Current Digital Issue September/October 2018 Vol. 44 No. 5

About this issue: As we say goodbye to summer and welcome in the fall, check out the September/October 2018 issue of Biblical Archaeology Review. Start with an inside look at the renewed excavation at Masada, where Herod built a palace-fortress and where Jewish Zealots made their last stand against the Romans. Read more…

Masada Shall Never Fail (to Surprise) Again

Guy Stiebel and Boaz Gross

Masada—the remote mountain-plateau in the Judean Desert, where Herod built a palace-fortress and where Jewish Zealots made their last stand against the Romans—is being excavated once again. Get an inside look at some of the expedition’s preliminary findings, as excavations shed new light on the dramatic site. Read more…

The Lost World of the Aramaic Dead Sea Scrolls

Andrew B. Perrin

Next to the Bible, the Dead Sea Scrolls are the most valuable literary source for the study of ancient Judaism. Some readers are surprised to discover that many of the scrolls are written in Aramaic. What is the particular significance of the Aramaic texts among the scrolls for elucidating the literary, societal, political, and religious contexts of ancient Judaism and nascent Christianity? Read more…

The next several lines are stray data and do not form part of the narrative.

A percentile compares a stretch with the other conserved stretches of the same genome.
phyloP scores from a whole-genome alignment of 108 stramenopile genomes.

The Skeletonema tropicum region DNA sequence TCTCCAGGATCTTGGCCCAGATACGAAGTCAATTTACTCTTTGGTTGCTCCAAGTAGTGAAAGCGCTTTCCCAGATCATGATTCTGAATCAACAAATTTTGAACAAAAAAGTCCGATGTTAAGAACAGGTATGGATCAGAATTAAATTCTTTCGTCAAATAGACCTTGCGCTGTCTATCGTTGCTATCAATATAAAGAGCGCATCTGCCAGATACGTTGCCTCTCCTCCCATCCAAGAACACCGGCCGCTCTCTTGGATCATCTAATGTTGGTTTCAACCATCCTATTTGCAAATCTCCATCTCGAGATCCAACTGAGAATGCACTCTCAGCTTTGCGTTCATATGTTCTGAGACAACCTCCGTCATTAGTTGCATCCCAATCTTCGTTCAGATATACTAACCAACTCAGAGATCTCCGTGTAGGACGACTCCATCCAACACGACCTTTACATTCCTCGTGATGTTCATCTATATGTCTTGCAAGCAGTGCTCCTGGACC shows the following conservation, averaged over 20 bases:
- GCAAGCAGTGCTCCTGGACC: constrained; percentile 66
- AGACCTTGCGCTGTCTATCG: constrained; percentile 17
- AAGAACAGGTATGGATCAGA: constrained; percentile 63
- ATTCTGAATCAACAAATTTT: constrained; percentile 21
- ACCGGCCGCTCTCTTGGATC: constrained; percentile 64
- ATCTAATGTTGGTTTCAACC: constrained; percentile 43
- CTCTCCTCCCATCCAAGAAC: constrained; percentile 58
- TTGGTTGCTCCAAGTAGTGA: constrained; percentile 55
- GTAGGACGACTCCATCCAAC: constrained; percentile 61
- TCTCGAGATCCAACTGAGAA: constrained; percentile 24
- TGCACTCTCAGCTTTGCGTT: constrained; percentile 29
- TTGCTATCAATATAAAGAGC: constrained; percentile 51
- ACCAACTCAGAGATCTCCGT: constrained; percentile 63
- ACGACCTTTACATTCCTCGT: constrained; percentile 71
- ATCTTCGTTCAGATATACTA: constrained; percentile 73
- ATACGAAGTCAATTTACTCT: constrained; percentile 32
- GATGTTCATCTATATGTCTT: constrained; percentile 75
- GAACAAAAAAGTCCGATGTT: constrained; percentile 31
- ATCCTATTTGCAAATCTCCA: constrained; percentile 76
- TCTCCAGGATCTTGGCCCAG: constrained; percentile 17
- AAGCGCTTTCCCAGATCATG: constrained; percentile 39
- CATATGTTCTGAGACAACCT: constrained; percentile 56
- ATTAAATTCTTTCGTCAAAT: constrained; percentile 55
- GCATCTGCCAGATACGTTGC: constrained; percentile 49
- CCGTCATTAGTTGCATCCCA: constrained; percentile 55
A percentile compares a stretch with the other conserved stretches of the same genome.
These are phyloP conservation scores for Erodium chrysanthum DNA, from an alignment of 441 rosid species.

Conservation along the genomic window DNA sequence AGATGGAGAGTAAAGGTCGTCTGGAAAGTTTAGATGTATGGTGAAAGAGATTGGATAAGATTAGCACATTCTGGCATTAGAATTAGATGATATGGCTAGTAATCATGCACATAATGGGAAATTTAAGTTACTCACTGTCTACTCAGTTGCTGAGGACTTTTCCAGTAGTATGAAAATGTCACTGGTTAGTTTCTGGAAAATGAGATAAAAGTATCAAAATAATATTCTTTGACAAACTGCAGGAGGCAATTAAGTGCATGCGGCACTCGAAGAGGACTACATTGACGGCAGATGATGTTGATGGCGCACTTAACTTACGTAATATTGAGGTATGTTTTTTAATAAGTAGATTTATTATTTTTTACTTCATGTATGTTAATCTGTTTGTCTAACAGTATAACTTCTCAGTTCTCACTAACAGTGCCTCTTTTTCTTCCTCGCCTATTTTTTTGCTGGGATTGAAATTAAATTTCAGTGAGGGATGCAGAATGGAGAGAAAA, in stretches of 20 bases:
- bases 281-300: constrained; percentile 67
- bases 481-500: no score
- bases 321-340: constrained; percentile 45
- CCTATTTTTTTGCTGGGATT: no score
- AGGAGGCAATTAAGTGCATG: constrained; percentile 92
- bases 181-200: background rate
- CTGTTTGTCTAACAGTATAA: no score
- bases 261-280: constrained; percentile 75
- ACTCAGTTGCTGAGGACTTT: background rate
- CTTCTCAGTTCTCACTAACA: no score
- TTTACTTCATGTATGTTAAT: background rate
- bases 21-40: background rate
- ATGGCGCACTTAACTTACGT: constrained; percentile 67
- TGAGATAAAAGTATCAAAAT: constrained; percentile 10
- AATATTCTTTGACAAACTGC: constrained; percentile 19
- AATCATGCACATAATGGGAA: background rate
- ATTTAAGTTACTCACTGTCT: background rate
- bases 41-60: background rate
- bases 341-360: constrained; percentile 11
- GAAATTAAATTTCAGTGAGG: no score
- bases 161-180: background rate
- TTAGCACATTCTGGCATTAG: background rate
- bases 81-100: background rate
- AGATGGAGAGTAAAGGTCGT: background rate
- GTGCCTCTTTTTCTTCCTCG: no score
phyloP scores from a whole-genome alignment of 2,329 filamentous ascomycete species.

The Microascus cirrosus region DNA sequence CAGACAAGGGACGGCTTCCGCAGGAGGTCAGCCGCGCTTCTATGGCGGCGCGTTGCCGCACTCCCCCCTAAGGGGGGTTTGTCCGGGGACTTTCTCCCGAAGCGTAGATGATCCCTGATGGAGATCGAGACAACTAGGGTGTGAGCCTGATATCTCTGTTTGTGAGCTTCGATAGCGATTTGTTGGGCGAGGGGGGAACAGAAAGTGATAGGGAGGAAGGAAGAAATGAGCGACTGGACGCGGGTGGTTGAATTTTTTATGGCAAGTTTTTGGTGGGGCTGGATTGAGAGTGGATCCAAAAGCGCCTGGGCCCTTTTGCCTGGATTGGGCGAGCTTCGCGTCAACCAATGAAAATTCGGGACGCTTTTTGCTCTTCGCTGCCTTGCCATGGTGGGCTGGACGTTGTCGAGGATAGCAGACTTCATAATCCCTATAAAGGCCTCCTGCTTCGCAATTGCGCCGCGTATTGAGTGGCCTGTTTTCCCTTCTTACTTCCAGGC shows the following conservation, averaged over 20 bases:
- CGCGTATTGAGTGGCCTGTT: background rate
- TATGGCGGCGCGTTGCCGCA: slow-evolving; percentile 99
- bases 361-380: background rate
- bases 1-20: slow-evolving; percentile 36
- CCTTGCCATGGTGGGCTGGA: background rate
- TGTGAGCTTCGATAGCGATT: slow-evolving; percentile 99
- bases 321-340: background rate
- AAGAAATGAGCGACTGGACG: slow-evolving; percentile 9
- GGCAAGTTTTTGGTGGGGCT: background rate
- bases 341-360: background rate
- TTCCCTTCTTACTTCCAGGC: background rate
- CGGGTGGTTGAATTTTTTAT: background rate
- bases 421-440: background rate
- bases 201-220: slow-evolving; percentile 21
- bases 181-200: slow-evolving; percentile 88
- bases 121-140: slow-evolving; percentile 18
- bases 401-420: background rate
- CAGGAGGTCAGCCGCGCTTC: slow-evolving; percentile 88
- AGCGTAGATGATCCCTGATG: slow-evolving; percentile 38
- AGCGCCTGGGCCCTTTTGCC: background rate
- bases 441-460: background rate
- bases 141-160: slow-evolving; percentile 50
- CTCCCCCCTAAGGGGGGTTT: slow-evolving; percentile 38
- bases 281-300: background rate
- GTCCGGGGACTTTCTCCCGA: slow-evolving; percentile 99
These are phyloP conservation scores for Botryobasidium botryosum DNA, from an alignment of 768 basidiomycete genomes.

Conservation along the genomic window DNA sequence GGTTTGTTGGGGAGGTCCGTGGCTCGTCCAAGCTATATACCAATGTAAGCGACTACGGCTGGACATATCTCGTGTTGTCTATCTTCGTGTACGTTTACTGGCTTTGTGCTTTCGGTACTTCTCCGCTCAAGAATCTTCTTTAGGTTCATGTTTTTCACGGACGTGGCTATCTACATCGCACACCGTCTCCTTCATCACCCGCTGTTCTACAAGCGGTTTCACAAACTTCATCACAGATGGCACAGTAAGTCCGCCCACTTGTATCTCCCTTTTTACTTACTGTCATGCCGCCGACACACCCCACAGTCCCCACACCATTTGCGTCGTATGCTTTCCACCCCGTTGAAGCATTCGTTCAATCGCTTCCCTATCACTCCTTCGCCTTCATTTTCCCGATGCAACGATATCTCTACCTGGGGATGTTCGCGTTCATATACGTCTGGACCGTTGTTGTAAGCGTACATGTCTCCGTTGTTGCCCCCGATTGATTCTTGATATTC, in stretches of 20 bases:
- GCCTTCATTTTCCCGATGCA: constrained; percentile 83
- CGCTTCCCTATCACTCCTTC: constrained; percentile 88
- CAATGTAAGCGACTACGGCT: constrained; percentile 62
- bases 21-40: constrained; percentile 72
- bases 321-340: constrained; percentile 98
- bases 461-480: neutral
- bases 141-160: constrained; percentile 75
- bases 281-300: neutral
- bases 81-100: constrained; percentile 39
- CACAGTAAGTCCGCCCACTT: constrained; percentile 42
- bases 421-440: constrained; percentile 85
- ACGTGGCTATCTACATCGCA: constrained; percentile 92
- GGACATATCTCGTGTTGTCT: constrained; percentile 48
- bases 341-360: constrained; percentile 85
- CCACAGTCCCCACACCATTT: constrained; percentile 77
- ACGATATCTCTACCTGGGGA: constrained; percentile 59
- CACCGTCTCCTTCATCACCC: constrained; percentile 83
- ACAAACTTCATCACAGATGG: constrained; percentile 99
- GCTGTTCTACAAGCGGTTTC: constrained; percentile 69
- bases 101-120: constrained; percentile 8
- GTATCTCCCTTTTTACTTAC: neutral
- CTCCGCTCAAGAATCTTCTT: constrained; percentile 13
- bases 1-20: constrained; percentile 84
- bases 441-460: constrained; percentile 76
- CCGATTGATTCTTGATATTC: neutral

Biblical Archaeology 101: Dating in the Archaeological World

David Alan Warburton

Dating is one of the most important aspects of the archaeological world. In the first article of a new series called Biblical Archaeology 101, discover the difference between relative and absolute dating, and learn about the many techniques archaeologists use to date sites, people, objects, and historical events. Read more…

Launching Excavations at Tel Shimron

Daniel M. Master

For the first time ever, excavations have begun at Tel Shimron, the largest archaeological site in Israel’s Jezreel Valley. Inhabited from the Stone Age (c. 5500 B.C.E.) through modern times, Tel Shimron appears in the Hebrew Bible, Josephus’s writings, the Mishnah, and other sources. Now archaeologists are uncovering objects from the people themselves who called this site their home. Read more…


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